WRECHE — Wreche (review)

WRECHE — Wreche album cover Album · 2017 · Avant-garde Metal Buy this album from MMA partners
3.5/5 ·
A haunting piano starts up, accompanied by numerous sound effects, especially creaking noises. It's an eerie intro track called Pruning the Spirit on Wreche (2017), the self-titled debut album of of this US duo. It's known that the group is supposed to play black metal, so for the one and a half minutes long track we wait for the inevitable, sudden assault of raw, distorted guitars...

...only it doesn't come. The track changes. This second one is called Angel City and it's indeed the first proper song on the album. Only the guitars don't show up. Why? Because there aren't any on this record at all. The band isn't even one of those bass driven ones, because there's none of those either. Wreche set out to create black metal with just three things. Vocals, drums, and piano. And by piano, they mean proper piano, sans any effects to imitate the distortion of a lead guitar. It would be easy to compare this to the work of Botanist who did a similar thing with hammered dulcimers, but Botanist has used bass and distorted their hammered dulcimers. Another artist this exists close to is Les Chants du Hasard, who applies black metal vocal to classical music. Unlike Wreche though, Les Chants du Hasard doesn't attempt to make its instrumentation actually sound like black metal as well. Wreche take the concept of throwing out the guitars to a whole other level.

It really shouldn't work, yet it does. It may not be heavy in the usual sense, but it's amazing how well traditional black metal rhythms can translate to the piano. The playing by John Steven Morgan is certainly amazing. Can it really be called metal? That's up for debate for sure and if it can count then it's surely better described as avant-garde, despite otherwise capturing the same essence as black metal and vocally even pushing on the boundaries of depressive black metal, especially during Angel City. Those are some really tortured and miserable vocals from John Steven Morgan there. That's actually in real contrast to the lively music heard in the three main songs Angel City, Fata Morgana and Vessel. The other member Barret Baumgart (also of Blood of Martyrs) drums away while all this is going on, but it's clear who the star of the show is here.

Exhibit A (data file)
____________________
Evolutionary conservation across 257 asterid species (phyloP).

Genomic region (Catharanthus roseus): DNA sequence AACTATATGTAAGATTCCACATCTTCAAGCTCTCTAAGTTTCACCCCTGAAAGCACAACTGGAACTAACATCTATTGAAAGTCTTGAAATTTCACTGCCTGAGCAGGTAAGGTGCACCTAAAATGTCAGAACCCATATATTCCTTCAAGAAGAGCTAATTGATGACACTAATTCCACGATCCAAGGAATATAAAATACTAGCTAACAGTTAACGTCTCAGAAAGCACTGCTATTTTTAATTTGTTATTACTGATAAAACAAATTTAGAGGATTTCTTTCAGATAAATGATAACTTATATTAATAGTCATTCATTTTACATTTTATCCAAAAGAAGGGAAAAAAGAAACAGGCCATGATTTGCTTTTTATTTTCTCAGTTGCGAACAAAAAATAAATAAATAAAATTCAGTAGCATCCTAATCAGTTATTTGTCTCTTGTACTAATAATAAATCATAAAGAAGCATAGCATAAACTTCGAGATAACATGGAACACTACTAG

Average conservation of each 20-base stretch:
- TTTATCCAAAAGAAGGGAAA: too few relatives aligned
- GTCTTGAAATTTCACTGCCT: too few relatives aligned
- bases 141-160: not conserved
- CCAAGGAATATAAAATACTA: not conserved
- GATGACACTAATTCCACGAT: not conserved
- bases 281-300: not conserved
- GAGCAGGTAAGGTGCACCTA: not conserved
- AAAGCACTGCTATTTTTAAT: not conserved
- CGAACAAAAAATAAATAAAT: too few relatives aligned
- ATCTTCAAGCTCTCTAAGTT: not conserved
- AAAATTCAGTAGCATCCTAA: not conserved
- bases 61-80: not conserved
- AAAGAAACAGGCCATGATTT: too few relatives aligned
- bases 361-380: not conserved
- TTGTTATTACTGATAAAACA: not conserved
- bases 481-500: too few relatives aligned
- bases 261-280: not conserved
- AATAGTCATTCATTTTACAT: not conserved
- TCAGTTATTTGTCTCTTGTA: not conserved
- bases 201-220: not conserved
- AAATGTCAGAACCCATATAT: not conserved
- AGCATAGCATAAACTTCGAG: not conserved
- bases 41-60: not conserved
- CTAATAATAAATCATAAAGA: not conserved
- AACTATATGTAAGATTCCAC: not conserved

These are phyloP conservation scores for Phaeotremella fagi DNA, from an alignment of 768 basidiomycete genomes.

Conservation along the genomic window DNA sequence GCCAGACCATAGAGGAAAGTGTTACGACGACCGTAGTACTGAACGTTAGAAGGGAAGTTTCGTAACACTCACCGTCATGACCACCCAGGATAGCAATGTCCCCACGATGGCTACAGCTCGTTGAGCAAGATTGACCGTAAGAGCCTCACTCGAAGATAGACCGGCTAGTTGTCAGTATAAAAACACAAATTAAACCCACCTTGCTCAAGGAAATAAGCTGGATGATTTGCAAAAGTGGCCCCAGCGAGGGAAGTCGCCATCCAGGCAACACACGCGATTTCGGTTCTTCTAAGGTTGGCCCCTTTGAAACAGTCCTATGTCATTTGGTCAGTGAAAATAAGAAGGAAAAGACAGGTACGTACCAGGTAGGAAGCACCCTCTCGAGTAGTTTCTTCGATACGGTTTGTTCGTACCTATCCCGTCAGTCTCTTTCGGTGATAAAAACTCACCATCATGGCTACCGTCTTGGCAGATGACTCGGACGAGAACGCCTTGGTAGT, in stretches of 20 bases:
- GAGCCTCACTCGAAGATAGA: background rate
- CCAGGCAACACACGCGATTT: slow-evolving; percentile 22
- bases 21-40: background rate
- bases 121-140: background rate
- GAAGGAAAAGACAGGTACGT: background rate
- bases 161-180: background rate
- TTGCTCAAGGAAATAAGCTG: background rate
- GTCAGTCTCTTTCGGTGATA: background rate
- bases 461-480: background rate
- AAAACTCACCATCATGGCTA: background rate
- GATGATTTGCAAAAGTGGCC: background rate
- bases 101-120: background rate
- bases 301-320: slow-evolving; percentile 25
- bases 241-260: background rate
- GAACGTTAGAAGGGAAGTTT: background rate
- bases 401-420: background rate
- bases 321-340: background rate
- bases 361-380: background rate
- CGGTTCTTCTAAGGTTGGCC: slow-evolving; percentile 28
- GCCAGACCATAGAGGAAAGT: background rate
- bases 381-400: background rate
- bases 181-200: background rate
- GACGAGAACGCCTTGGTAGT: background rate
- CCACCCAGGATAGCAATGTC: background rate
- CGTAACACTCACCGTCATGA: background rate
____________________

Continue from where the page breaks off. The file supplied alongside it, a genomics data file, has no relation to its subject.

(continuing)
But is it really any good or just a novelty? Well, after a little while it does tend to get a bit samey. An ironic criticism I'm sure since such can undoubtedly be said of a lot of pure black metal records, or any genre for that matter, but it does feel as if Wreche has this one trick and once you've heard it you start to wonder what else they've got, because it quickly becomes clear that they've built everything they have upon it. Fortunately the album only runs for 33:32 minutes, so its not excessively long, but it does start to get a bit tedious even so, despite the accomplished piano playing. It would help I think if each track were a little more distinct (Petals is basically an interlude running for over three minutes, featuring slow, regular piano playing, so it doesn't count).

Much like with the aforementioned Les Chants du Hasard, this record ultimately leaves me wishing that instead of this business of basically saying 'hey, listen to what we can do' that the artists would apply these atypical interests to a proper black metal context. The guitar is the backbone of metal. We may enjoy the odd bass driven band such as Völur or Bell Witch, but most of us metalheads like our guitars. We're unlikely to listen to something that purposely throws them away too often. That at least is how I feel at the conclusion of Wreche. It's interesting, good in moderation, but now that I've written this review for it don't intend to revisit it for quite a long time. But if what I've heard here was applied to a normal black metal sound? Now that really sounds intriguing. Sign me right up.
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11 months ago
Yeah, I have to agree with anyone who says guitars are the necessary ingredient to metal. I can appreciate that a band may want to do a metal music song with piano and it would sound really awesome. But I can't side with the view that a guitar-less album of only piano and drums is a metal album no matter how heavy or gloomy the tones may be. It's interesting that they attempted it. But they had better have a big rabbit to pull out for any follow-up album.

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